Stephen Hawking: AI Could Be Human History's Greatest Disaster - But There is an Alternative

Stephen Hawking: AI Could Be Human History's Greatest Disaster - But There is an Alternative

Robert Woolliams

October 20, 2016

2 Min Read

Stephen Hawking confirms the fear raised by many: Artificial Intelligence could be the greatest disaster in human history. However, this is only unless it is not properly managed, the famous physicist says.

The bold statement came during Hawking's speech at the opening of the leverhulme Centre for the Future of Intelligence (LCFI) at Cambridge University on Wednesday, The Independent reports.

Hawking's most serious concern is related to the power of AI ending up in the hands of the "wrong people", who could potentially use it for the creation of powerful weapons or for those in power to control and suppress the public.

If we do not learn to cope with it soon enough, AI might be the last event in the history of our civilisation, Hawking stated during his speech, while also emphasising AI's great potential to erase poverty and disease.

“We spend a great deal of time studying history, which, let’s face it, is mostly the history of stupidity. So it’s a welcome change that people are studying instead the future of intelligence”, Hawking said.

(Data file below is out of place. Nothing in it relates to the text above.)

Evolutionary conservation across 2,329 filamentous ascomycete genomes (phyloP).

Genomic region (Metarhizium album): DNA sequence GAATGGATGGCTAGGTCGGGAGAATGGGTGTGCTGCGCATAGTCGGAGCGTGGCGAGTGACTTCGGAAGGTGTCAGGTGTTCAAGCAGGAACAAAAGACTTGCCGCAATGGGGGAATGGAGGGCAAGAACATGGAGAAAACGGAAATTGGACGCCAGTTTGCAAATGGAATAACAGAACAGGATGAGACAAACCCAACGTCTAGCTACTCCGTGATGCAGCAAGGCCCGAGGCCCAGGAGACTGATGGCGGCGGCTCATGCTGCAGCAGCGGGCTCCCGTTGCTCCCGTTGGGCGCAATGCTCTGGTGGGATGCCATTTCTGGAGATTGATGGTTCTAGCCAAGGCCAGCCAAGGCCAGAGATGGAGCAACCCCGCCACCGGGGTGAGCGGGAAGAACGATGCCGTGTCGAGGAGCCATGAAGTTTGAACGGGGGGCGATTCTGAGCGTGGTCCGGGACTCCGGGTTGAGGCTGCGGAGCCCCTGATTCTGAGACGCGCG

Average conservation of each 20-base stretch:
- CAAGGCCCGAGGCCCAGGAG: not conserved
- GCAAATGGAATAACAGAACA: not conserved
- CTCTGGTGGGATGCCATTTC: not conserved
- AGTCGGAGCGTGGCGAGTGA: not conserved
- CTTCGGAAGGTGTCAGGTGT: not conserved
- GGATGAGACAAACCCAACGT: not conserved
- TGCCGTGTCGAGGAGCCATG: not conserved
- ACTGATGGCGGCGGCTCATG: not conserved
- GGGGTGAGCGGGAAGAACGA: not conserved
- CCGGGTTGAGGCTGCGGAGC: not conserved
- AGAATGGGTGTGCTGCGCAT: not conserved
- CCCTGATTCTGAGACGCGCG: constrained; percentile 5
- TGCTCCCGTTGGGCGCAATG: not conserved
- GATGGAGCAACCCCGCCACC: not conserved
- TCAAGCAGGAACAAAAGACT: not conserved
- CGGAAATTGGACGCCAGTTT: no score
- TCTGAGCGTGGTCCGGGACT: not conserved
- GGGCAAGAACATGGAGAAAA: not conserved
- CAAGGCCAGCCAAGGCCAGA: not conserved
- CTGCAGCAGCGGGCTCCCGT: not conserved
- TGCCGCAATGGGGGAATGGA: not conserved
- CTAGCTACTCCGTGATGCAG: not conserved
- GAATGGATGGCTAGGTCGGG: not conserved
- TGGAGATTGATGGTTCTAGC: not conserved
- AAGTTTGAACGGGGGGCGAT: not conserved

“The potential benefits of creating intelligence are huge. With the tools of this new technological revolution, we will be able to undo some of the damage done to the natural world by the last one - industrialisation. And surely we will aim to finally eradicate disease and poverty. Every aspect of our lives will be transformed. In short, success in creating AI, could be the biggest event in the history of our civilisation.”

“But it could also be the last, unless we learn how to avoid the risks", Hawking reminds the audience. “In short, the rise of powerful AI will be either the best, or the worst thing, ever to happen to humanity.  We do not yet know which".

The famous physicist states that there is no distinction between the possibilities of what a human brain can develop, versus a computer. In certain areas we have already seen the computer outdo human intelligence, Hawking states.

Referring to self-driving cars and computers being able to win over humans, he lists one of many incidents that we need to be cautious of in the future.

Stephen Hawking is due to speak at Microsoft's Future Decoded event in November, where AI Business will be present to report from the speech, hopefully bringing a broader insight into the thoughts of the physicist about the future of AI.

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